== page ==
<i>Methanospirillum</i> Respiratory mRNA Biomarkers Correlate with Hydrogenotrophic Methanogenesis Rate during Growth and Competition for Hydrogen in an Organochlorine-Respiring Mixed Culture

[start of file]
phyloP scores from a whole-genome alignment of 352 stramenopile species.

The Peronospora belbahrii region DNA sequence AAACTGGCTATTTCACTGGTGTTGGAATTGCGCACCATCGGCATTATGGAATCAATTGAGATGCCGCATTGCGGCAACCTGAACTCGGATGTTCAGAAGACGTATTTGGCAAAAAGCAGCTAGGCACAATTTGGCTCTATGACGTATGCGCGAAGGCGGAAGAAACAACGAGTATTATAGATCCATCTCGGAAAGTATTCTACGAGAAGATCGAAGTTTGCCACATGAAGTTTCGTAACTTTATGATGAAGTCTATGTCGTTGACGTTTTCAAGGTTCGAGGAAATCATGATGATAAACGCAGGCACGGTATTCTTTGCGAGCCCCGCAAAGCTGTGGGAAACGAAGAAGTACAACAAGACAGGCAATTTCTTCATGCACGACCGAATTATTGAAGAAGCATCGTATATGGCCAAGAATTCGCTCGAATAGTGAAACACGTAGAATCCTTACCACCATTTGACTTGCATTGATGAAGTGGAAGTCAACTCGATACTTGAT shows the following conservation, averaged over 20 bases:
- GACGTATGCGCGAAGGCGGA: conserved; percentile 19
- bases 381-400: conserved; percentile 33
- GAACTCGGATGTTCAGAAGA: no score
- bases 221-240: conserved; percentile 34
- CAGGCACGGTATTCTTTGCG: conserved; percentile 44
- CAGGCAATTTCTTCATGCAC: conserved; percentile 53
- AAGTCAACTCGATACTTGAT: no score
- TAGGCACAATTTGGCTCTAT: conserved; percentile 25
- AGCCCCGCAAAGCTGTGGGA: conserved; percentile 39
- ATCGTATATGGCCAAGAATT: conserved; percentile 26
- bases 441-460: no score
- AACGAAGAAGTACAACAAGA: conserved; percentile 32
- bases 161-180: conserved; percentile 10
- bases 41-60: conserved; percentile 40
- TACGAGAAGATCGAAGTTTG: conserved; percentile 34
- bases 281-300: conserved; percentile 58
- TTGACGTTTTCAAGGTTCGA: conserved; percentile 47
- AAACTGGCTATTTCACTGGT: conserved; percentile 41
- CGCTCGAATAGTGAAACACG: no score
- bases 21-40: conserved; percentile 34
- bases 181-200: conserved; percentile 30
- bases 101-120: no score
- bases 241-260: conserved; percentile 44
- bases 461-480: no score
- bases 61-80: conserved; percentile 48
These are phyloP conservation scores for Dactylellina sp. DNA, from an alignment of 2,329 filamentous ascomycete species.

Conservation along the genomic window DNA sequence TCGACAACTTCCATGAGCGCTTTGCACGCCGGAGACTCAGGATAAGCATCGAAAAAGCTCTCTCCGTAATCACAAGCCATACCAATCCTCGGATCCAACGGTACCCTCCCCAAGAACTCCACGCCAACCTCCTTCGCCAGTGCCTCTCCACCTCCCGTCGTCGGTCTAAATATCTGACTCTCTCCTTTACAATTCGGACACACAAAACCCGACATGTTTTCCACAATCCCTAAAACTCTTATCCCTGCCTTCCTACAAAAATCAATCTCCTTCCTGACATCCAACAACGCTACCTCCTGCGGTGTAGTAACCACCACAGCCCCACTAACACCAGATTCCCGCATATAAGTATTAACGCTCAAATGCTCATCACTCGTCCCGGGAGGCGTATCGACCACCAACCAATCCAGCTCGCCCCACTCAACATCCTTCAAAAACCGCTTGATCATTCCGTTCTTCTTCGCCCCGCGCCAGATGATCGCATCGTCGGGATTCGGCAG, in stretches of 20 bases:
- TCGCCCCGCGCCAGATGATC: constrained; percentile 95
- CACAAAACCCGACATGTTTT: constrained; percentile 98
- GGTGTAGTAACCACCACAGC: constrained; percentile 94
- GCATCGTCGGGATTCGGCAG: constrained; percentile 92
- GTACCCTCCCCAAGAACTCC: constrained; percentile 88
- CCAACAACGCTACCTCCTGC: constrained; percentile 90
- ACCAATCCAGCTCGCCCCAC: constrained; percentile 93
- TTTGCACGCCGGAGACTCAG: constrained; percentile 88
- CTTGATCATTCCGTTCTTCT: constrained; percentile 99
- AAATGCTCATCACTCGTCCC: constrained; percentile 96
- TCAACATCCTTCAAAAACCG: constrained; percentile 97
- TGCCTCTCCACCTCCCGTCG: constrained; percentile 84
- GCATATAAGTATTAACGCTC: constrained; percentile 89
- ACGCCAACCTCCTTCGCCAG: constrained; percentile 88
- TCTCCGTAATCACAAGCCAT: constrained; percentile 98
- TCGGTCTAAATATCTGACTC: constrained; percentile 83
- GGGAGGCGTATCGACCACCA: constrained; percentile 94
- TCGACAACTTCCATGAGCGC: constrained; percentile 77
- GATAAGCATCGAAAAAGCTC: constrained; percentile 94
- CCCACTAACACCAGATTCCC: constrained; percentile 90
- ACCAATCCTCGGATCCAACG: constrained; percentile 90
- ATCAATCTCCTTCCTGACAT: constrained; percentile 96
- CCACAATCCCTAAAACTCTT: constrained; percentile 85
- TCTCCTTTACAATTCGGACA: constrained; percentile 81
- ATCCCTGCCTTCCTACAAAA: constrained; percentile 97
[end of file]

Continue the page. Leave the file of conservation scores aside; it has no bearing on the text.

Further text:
Molecular biomarkers hold promise for inferring rates of key metabolic activities in complex microbial systems. However, few studies have assessed biomarker levels for simultaneously occurring (and potentially competing) respirations. In this study, methanogenesis biomarkers for <i>Methanospirillum hungatei</i> were developed, tested, and compared to <i>Dehalococcoides mccartyi</i> biomarkers in a well-characterized mixed culture. Proteomic analyses of mixed culture samples (<i>n</i> = 4) confirmed expression of many <i>M. hungatei</i> methanogenesis enzymes. The mRNAs for two oxidoreductases detected were explored as quantitative biomarkers of hydrogenotrophic methanogenesis: a coenzyme F<sub>420</sub>-reducing hydrogenase (FrcA) and an iron sulfur protein (MvrD). As shown previously in <i>D. mccartyi</i>, <i>M. hungatei</i> transcript levels correlated linearly with measured (<i>R</i> = 0.97 for FrcA, <i>R</i> = 0.91 for MvrD; <i>n</i> = 7) or calculated respiration rate (<i>R</i> = 0.81 for FrcA, <i>R</i> = 0.62 for MvrD; <i>n</i> = 35) across two orders of magnitude on a log–log scale. The average abundance of MvrD transcripts was consistently two orders of magnitude lower than FrcA, regardless of experimental condition. In experiments where <i>M. hungatei</i> was competing for hydrogen with <i>D. mccartyi</i>, transcripts for the key respiratory hydrogenase HupL were generally less abundant per mL than FrcA and more abundant than MvrD. With no chlorinated electron acceptor added, HupL transcripts fell below both targets. These biomarkers hold promise for the prediction of in situ rates of respiration for these microbes, even when growing in mixed culture and utilizing a shared substrate which has important implications for both engineered and environmental systems. However, the differences in overall biomarker abundances suggest that the strength of any particular mRNA biomarker relies upon empirically established quantitative trends under a range of pertinent conditions.